The LOAC Manual (2006) replaces both the Defence Force Manual (1994) and the Commanders’ Guide (1994).
Australia’s Defence Force Manual (1994) states: “The opposing parties are required to try and conclude local agreements for the removal from besieged or encircled areas of … children”. 
Australia, Manual on Law of Armed Conflict, Australian Defence Force Publication, Operations Series, ADFP 37 – Interim Edition, 1994, § 735; see also Commanders’ Guide (1994), § 926.
The manual further states:
As is the case with women, children are granted special protection under LOAC. Important rules are shown below …
e. children who are not nationals of the state may not be evacuated by that state to a foreign country unless the evacuation is temporary and accords to certain conditions set out in [the 1977 Additional Protocol I]. 
Australia, Manual on Law of Armed Conflict, Australian Defence Force Publication, Operations Series, ADFP 37 – Interim Edition, 1994, § 947.
Australia’s LOAC Manual (2006) states:
7.38 … [In the context of siege warfare] The opposing parties are required to try and conclude local agreements for the removal from besieged or encircled areas of … children …
9.50 … [C]hildren who are not nationals of the state may not be evacuated by that state to a foreign country unless the evacuation is temporary and accords to certain conditions set out in G. P. I. [1977 Additional Protocol I]. 
Australia, The Manual of the Law of Armed Conflict, Australian Defence Doctrine Publication 06.4, Australian Defence Headquarters, 11 May 2006, §§ 7.38 and 9.50.
The LOAC Manual (2006) replaces both the Defence Force Manual (1994) and the Commanders’ Guide (1994).
Australia’s Defence Force Manual (1994) provides: “The death penalty must not be executed on children who are under the age of 18 at the time the offence was committed.”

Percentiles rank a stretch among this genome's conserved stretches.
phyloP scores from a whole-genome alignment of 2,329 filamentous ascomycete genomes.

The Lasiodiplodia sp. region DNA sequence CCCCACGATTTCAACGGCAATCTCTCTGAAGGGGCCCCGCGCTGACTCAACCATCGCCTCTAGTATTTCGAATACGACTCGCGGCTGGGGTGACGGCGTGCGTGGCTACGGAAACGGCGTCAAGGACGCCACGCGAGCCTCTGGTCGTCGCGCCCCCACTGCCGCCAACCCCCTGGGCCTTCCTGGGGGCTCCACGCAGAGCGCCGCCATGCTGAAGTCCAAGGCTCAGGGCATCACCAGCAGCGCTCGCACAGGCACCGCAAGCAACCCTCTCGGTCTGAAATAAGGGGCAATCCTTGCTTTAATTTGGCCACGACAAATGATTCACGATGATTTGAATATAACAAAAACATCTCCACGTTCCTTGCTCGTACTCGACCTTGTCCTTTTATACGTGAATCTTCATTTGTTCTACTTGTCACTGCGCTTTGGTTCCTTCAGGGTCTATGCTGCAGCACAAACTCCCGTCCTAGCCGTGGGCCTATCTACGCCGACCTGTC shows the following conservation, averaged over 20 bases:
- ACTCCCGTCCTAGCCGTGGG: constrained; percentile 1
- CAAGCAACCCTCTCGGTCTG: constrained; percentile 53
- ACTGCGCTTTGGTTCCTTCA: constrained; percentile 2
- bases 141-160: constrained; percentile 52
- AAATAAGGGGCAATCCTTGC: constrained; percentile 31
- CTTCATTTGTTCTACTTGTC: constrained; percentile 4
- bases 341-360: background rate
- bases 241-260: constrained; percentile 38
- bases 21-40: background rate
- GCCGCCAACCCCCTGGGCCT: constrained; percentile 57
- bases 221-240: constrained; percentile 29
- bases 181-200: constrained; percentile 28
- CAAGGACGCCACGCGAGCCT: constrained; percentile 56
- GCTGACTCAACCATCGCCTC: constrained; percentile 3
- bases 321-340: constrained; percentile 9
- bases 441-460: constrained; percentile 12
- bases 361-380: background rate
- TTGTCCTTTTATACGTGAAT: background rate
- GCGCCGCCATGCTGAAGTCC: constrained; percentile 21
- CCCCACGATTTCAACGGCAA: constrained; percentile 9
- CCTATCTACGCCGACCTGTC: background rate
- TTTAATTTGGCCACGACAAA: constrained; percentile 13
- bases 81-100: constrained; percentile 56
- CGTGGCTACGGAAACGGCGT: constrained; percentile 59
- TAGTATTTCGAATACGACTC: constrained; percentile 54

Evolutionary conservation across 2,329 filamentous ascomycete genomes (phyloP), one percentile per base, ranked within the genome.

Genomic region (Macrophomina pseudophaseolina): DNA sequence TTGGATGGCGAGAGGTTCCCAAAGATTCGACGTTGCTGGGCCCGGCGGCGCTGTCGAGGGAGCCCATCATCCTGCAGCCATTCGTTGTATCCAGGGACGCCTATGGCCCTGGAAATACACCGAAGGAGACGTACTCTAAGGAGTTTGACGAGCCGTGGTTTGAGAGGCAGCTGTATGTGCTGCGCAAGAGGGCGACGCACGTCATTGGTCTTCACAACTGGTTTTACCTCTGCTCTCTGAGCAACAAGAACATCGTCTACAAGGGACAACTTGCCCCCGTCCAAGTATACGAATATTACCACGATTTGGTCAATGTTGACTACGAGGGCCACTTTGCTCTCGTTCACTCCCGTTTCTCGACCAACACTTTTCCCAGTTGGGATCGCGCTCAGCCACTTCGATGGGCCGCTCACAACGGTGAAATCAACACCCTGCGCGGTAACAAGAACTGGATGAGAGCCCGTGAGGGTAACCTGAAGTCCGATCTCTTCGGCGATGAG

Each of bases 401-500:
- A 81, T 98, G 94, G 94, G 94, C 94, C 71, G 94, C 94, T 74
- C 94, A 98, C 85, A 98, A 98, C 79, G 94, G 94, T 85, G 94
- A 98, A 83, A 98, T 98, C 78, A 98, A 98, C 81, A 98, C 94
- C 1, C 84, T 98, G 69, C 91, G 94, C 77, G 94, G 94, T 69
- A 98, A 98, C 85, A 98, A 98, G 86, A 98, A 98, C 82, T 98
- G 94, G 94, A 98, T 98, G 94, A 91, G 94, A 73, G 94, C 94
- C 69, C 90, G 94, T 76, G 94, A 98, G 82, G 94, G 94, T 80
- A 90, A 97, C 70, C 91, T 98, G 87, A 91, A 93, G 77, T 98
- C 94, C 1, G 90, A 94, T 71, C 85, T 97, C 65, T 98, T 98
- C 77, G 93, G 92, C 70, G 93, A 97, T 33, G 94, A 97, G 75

Australia, Manual on Law of Armed Conflict, Australian Defence Force Publication, Operations Series, ADFP 37 – Interim Edition, 1994, § 947.
Australia’s LOAC Manual (2006) states that “the death penalty must not be executed on children who are under the age of 18 at the time the offence was committed”. 
Australia, The Manual of the Law of Armed Conflict, Australian Defence Doctrine Publication 06.4, Australian Defence Headquarters, 11 May 2006, § 9.50.
The LOAC Manual (2006) replaces both the Defence Force Manual (1994) and the Commanders’ Guide (1994).
In 2008, in its initial report to the Committee on the Rights of the Child under the 2000 Optional Protocol on the Involvement of Children in Armed Conflict, Australia stated:
[C]hildren who arrive in Australia from countries where they may have been engaged in armed conflict, such as all refugee and humanitarian entrants, are eligible for Short-term Torture and Trauma counselling during their time in the Integrated Humanitarian Settlement Strategy (usually for six to twelve months after their arrival in Australia). 
Australia, Initial report to the Committee on the Rights of the Child under the Optional Protocol on the Involvement of Children in Armed Conflict, 15 September 2010, UN Doc. CRC/C/OPAC/AUS/1, submitted October 2008. § 62.